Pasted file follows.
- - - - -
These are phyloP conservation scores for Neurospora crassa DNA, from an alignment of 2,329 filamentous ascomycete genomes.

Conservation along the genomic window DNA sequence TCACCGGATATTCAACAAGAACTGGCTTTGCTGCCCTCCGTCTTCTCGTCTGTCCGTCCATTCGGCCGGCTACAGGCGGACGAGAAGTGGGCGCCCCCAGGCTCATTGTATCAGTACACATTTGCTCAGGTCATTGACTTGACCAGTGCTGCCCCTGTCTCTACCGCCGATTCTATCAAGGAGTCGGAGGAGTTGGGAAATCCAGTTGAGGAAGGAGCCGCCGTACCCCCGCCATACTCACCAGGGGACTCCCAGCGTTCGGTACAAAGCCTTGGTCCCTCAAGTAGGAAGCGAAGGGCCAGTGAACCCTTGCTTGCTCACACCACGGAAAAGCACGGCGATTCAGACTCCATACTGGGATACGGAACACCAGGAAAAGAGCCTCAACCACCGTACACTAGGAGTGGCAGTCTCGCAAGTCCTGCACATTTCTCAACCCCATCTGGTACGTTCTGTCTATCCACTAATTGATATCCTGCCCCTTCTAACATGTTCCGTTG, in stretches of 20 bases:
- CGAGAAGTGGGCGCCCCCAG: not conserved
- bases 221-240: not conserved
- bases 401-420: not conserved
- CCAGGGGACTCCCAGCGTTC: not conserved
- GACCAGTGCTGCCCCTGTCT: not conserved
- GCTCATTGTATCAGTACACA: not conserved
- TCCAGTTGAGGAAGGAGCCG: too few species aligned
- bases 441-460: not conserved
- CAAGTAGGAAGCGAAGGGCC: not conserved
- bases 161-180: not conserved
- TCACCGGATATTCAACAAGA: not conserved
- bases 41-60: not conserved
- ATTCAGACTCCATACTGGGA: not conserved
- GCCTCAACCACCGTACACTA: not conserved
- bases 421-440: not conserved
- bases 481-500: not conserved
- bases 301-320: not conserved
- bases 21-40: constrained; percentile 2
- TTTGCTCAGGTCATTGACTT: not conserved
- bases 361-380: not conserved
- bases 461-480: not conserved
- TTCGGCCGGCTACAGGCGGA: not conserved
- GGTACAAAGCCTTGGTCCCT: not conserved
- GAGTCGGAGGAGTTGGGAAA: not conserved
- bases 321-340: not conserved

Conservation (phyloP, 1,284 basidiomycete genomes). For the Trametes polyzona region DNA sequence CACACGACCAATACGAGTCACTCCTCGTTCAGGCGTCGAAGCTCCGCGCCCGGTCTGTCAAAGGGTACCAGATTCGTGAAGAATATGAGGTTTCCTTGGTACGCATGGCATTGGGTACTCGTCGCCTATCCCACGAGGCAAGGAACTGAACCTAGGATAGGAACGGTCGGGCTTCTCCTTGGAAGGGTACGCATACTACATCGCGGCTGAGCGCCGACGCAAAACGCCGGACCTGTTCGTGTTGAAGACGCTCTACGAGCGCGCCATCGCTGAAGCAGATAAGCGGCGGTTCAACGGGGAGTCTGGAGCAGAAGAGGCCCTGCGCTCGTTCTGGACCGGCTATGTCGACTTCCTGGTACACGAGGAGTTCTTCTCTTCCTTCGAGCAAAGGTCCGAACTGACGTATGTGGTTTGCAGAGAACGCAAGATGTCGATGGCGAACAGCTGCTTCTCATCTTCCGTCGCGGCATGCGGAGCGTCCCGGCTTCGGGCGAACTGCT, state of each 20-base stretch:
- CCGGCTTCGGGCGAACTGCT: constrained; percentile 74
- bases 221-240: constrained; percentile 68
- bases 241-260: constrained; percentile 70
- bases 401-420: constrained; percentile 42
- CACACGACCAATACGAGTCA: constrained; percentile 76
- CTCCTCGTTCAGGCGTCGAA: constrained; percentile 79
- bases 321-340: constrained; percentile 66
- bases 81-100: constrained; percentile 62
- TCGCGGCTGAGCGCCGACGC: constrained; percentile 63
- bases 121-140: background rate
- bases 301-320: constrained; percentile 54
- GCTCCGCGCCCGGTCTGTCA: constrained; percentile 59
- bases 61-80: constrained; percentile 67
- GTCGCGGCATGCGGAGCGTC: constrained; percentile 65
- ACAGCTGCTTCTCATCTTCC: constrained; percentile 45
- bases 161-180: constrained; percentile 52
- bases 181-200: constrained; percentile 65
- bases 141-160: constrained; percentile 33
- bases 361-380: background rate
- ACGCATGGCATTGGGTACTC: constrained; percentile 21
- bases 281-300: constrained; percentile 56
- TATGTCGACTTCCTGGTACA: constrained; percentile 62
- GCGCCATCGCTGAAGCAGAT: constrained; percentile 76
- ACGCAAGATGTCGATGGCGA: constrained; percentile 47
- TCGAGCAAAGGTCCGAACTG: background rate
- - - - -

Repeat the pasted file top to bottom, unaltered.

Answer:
These are phyloP conservation scores for Neurospora crassa DNA, from an alignment of 2,329 filamentous ascomycete genomes.

Conservation along the genomic window DNA sequence TCACCGGATATTCAACAAGAACTGGCTTTGCTGCCCTCCGTCTTCTCGTCTGTCCGTCCATTCGGCCGGCTACAGGCGGACGAGAAGTGGGCGCCCCCAGGCTCATTGTATCAGTACACATTTGCTCAGGTCATTGACTTGACCAGTGCTGCCCCTGTCTCTACCGCCGATTCTATCAAGGAGTCGGAGGAGTTGGGAAATCCAGTTGAGGAAGGAGCCGCCGTACCCCCGCCATACTCACCAGGGGACTCCCAGCGTTCGGTACAAAGCCTTGGTCCCTCAAGTAGGAAGCGAAGGGCCAGTGAACCCTTGCTTGCTCACACCACGGAAAAGCACGGCGATTCAGACTCCATACTGGGATACGGAACACCAGGAAAAGAGCCTCAACCACCGTACACTAGGAGTGGCAGTCTCGCAAGTCCTGCACATTTCTCAACCCCATCTGGTACGTTCTGTCTATCCACTAATTGATATCCTGCCCCTTCTAACATGTTCCGTTG, in stretches of 20 bases:
- CGAGAAGTGGGCGCCCCCAG: not conserved
- bases 221-240: not conserved
- bases 401-420: not conserved
- CCAGGGGACTCCCAGCGTTC: not conserved
- GACCAGTGCTGCCCCTGTCT: not conserved
- GCTCATTGTATCAGTACACA: not conserved
- TCCAGTTGAGGAAGGAGCCG: too few species aligned
- bases 441-460: not conserved
- CAAGTAGGAAGCGAAGGGCC: not conserved
- bases 161-180: not conserved
- TCACCGGATATTCAACAAGA: not conserved
- bases 41-60: not conserved
- ATTCAGACTCCATACTGGGA: not conserved
- GCCTCAACCACCGTACACTA: not conserved
- bases 421-440: not conserved
- bases 481-500: not conserved
- bases 301-320: not conserved
- bases 21-40: constrained; percentile 2
- TTTGCTCAGGTCATTGACTT: not conserved
- bases 361-380: not conserved
- bases 461-480: not conserved
- TTCGGCCGGCTACAGGCGGA: not conserved
- GGTACAAAGCCTTGGTCCCT: not conserved
- GAGTCGGAGGAGTTGGGAAA: not conserved
- bases 321-340: not conserved

Conservation (phyloP, 1,284 basidiomycete genomes). For the Trametes polyzona region DNA sequence CACACGACCAATACGAGTCACTCCTCGTTCAGGCGTCGAAGCTCCGCGCCCGGTCTGTCAAAGGGTACCAGATTCGTGAAGAATATGAGGTTTCCTTGGTACGCATGGCATTGGGTACTCGTCGCCTATCCCACGAGGCAAGGAACTGAACCTAGGATAGGAACGGTCGGGCTTCTCCTTGGAAGGGTACGCATACTACATCGCGGCTGAGCGCCGACGCAAAACGCCGGACCTGTTCGTGTTGAAGACGCTCTACGAGCGCGCCATCGCTGAAGCAGATAAGCGGCGGTTCAACGGGGAGTCTGGAGCAGAAGAGGCCCTGCGCTCGTTCTGGACCGGCTATGTCGACTTCCTGGTACACGAGGAGTTCTTCTCTTCCTTCGAGCAAAGGTCCGAACTGACGTATGTGGTTTGCAGAGAACGCAAGATGTCGATGGCGAACAGCTGCTTCTCATCTTCCGTCGCGGCATGCGGAGCGTCCCGGCTTCGGGCGAACTGCT, state of each 20-base stretch:
- CCGGCTTCGGGCGAACTGCT: constrained; percentile 74
- bases 221-240: constrained; percentile 68
- bases 241-260: constrained; percentile 70
- bases 401-420: constrained; percentile 42
- CACACGACCAATACGAGTCA: constrained; percentile 76
- CTCCTCGTTCAGGCGTCGAA: constrained; percentile 79
- bases 321-340: constrained; percentile 66
- bases 81-100: constrained; percentile 62
- TCGCGGCTGAGCGCCGACGC: constrained; percentile 63
- bases 121-140: background rate
- bases 301-320: constrained; percentile 54
- GCTCCGCGCCCGGTCTGTCA: constrained; percentile 59
- bases 61-80: constrained; percentile 67
- GTCGCGGCATGCGGAGCGTC: constrained; percentile 65
- ACAGCTGCTTCTCATCTTCC: constrained; percentile 45
- bases 161-180: constrained; percentile 52
- bases 181-200: constrained; percentile 65
- bases 141-160: constrained; percentile 33
- bases 361-380: background rate
- ACGCATGGCATTGGGTACTC: constrained; percentile 21
- bases 281-300: constrained; percentile 56
- TATGTCGACTTCCTGGTACA: constrained; percentile 62
- GCGCCATCGCTGAAGCAGAT: constrained; percentile 76
- ACGCAAGATGTCGATGGCGA: constrained; percentile 47
- TCGAGCAAAGGTCCGAACTG: background rate